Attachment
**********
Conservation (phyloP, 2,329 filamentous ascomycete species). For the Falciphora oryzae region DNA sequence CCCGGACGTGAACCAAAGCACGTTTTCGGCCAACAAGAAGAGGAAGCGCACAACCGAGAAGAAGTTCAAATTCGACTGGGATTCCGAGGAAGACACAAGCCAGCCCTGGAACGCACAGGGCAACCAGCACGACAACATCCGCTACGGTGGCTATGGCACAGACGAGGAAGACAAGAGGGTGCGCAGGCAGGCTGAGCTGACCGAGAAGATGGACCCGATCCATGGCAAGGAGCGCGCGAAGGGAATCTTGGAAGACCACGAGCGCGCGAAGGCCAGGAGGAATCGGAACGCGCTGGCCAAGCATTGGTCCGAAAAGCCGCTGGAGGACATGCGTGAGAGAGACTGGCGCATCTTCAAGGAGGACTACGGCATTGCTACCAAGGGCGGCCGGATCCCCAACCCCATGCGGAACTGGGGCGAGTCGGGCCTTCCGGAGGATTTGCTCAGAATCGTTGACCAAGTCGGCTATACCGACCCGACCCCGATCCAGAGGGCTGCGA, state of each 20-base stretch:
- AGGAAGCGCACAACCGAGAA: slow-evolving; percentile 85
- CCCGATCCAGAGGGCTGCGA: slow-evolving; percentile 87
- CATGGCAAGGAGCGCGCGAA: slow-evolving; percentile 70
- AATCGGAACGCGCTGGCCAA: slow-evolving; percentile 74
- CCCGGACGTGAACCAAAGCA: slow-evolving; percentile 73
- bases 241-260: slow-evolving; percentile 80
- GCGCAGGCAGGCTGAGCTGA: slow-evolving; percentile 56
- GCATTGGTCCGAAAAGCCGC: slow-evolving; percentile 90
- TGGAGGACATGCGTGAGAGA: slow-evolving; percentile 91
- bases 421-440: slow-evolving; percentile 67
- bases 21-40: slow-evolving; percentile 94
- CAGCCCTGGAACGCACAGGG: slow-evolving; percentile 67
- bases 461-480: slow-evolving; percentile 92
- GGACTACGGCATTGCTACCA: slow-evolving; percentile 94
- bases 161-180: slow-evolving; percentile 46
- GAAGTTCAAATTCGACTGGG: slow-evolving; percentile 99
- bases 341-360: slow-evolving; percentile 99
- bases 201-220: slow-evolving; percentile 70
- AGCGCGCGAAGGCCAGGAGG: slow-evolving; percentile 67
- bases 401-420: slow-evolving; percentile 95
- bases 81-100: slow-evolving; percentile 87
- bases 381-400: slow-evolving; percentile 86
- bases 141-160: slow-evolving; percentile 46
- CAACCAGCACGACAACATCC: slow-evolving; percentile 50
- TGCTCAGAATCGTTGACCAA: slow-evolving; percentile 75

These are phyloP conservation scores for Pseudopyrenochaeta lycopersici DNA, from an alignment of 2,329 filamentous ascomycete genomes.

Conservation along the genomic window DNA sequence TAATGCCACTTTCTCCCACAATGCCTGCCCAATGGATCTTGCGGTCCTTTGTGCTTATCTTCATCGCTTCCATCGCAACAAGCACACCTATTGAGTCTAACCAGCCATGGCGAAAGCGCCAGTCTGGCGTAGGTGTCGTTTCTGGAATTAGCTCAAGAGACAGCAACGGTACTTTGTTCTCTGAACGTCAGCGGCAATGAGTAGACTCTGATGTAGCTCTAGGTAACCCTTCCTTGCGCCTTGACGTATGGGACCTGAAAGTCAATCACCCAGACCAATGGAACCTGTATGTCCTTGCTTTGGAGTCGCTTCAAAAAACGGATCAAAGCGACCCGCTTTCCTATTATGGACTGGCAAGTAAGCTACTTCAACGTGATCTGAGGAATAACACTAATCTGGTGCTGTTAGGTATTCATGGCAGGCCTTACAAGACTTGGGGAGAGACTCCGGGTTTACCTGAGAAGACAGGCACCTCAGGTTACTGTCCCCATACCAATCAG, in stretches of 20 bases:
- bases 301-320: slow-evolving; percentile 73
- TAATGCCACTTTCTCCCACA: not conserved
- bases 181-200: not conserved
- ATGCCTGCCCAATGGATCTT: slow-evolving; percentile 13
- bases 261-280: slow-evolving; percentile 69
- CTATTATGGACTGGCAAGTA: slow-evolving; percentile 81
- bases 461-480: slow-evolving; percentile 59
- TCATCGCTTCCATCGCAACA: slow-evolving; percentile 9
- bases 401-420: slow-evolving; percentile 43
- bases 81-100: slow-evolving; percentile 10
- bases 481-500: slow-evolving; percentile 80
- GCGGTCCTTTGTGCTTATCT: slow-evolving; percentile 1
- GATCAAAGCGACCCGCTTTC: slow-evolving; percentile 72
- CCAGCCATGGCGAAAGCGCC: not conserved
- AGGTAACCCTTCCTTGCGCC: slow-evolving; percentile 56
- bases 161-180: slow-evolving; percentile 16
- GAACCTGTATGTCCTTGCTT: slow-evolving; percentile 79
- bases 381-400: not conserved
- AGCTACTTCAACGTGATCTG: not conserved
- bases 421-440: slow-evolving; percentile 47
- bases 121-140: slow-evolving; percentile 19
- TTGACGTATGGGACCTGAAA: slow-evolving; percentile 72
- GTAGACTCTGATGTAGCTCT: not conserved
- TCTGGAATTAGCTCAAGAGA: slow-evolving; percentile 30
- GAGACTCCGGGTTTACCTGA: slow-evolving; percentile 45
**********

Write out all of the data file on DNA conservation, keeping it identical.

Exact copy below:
Conservation (phyloP, 2,329 filamentous ascomycete species). For the Falciphora oryzae region DNA sequence CCCGGACGTGAACCAAAGCACGTTTTCGGCCAACAAGAAGAGGAAGCGCACAACCGAGAAGAAGTTCAAATTCGACTGGGATTCCGAGGAAGACACAAGCCAGCCCTGGAACGCACAGGGCAACCAGCACGACAACATCCGCTACGGTGGCTATGGCACAGACGAGGAAGACAAGAGGGTGCGCAGGCAGGCTGAGCTGACCGAGAAGATGGACCCGATCCATGGCAAGGAGCGCGCGAAGGGAATCTTGGAAGACCACGAGCGCGCGAAGGCCAGGAGGAATCGGAACGCGCTGGCCAAGCATTGGTCCGAAAAGCCGCTGGAGGACATGCGTGAGAGAGACTGGCGCATCTTCAAGGAGGACTACGGCATTGCTACCAAGGGCGGCCGGATCCCCAACCCCATGCGGAACTGGGGCGAGTCGGGCCTTCCGGAGGATTTGCTCAGAATCGTTGACCAAGTCGGCTATACCGACCCGACCCCGATCCAGAGGGCTGCGA, state of each 20-base stretch:
- AGGAAGCGCACAACCGAGAA: slow-evolving; percentile 85
- CCCGATCCAGAGGGCTGCGA: slow-evolving; percentile 87
- CATGGCAAGGAGCGCGCGAA: slow-evolving; percentile 70
- AATCGGAACGCGCTGGCCAA: slow-evolving; percentile 74
- CCCGGACGTGAACCAAAGCA: slow-evolving; percentile 73
- bases 241-260: slow-evolving; percentile 80
- GCGCAGGCAGGCTGAGCTGA: slow-evolving; percentile 56
- GCATTGGTCCGAAAAGCCGC: slow-evolving; percentile 90
- TGGAGGACATGCGTGAGAGA: slow-evolving; percentile 91
- bases 421-440: slow-evolving; percentile 67
- bases 21-40: slow-evolving; percentile 94
- CAGCCCTGGAACGCACAGGG: slow-evolving; percentile 67
- bases 461-480: slow-evolving; percentile 92
- GGACTACGGCATTGCTACCA: slow-evolving; percentile 94
- bases 161-180: slow-evolving; percentile 46
- GAAGTTCAAATTCGACTGGG: slow-evolving; percentile 99
- bases 341-360: slow-evolving; percentile 99
- bases 201-220: slow-evolving; percentile 70
- AGCGCGCGAAGGCCAGGAGG: slow-evolving; percentile 67
- bases 401-420: slow-evolving; percentile 95
- bases 81-100: slow-evolving; percentile 87
- bases 381-400: slow-evolving; percentile 86
- bases 141-160: slow-evolving; percentile 46
- CAACCAGCACGACAACATCC: slow-evolving; percentile 50
- TGCTCAGAATCGTTGACCAA: slow-evolving; percentile 75

These are phyloP conservation scores for Pseudopyrenochaeta lycopersici DNA, from an alignment of 2,329 filamentous ascomycete genomes.

Conservation along the genomic window DNA sequence TAATGCCACTTTCTCCCACAATGCCTGCCCAATGGATCTTGCGGTCCTTTGTGCTTATCTTCATCGCTTCCATCGCAACAAGCACACCTATTGAGTCTAACCAGCCATGGCGAAAGCGCCAGTCTGGCGTAGGTGTCGTTTCTGGAATTAGCTCAAGAGACAGCAACGGTACTTTGTTCTCTGAACGTCAGCGGCAATGAGTAGACTCTGATGTAGCTCTAGGTAACCCTTCCTTGCGCCTTGACGTATGGGACCTGAAAGTCAATCACCCAGACCAATGGAACCTGTATGTCCTTGCTTTGGAGTCGCTTCAAAAAACGGATCAAAGCGACCCGCTTTCCTATTATGGACTGGCAAGTAAGCTACTTCAACGTGATCTGAGGAATAACACTAATCTGGTGCTGTTAGGTATTCATGGCAGGCCTTACAAGACTTGGGGAGAGACTCCGGGTTTACCTGAGAAGACAGGCACCTCAGGTTACTGTCCCCATACCAATCAG, in stretches of 20 bases:
- bases 301-320: slow-evolving; percentile 73
- TAATGCCACTTTCTCCCACA: not conserved
- bases 181-200: not conserved
- ATGCCTGCCCAATGGATCTT: slow-evolving; percentile 13
- bases 261-280: slow-evolving; percentile 69
- CTATTATGGACTGGCAAGTA: slow-evolving; percentile 81
- bases 461-480: slow-evolving; percentile 59
- TCATCGCTTCCATCGCAACA: slow-evolving; percentile 9
- bases 401-420: slow-evolving; percentile 43
- bases 81-100: slow-evolving; percentile 10
- bases 481-500: slow-evolving; percentile 80
- GCGGTCCTTTGTGCTTATCT: slow-evolving; percentile 1
- GATCAAAGCGACCCGCTTTC: slow-evolving; percentile 72
- CCAGCCATGGCGAAAGCGCC: not conserved
- AGGTAACCCTTCCTTGCGCC: slow-evolving; percentile 56
- bases 161-180: slow-evolving; percentile 16
- GAACCTGTATGTCCTTGCTT: slow-evolving; percentile 79
- bases 381-400: not conserved
- AGCTACTTCAACGTGATCTG: not conserved
- bases 421-440: slow-evolving; percentile 47
- bases 121-140: slow-evolving; percentile 19
- TTGACGTATGGGACCTGAAA: slow-evolving; percentile 72
- GTAGACTCTGATGTAGCTCT: not conserved
- TCTGGAATTAGCTCAAGAGA: slow-evolving; percentile 30
- GAGACTCCGGGTTTACCTGA: slow-evolving; percentile 45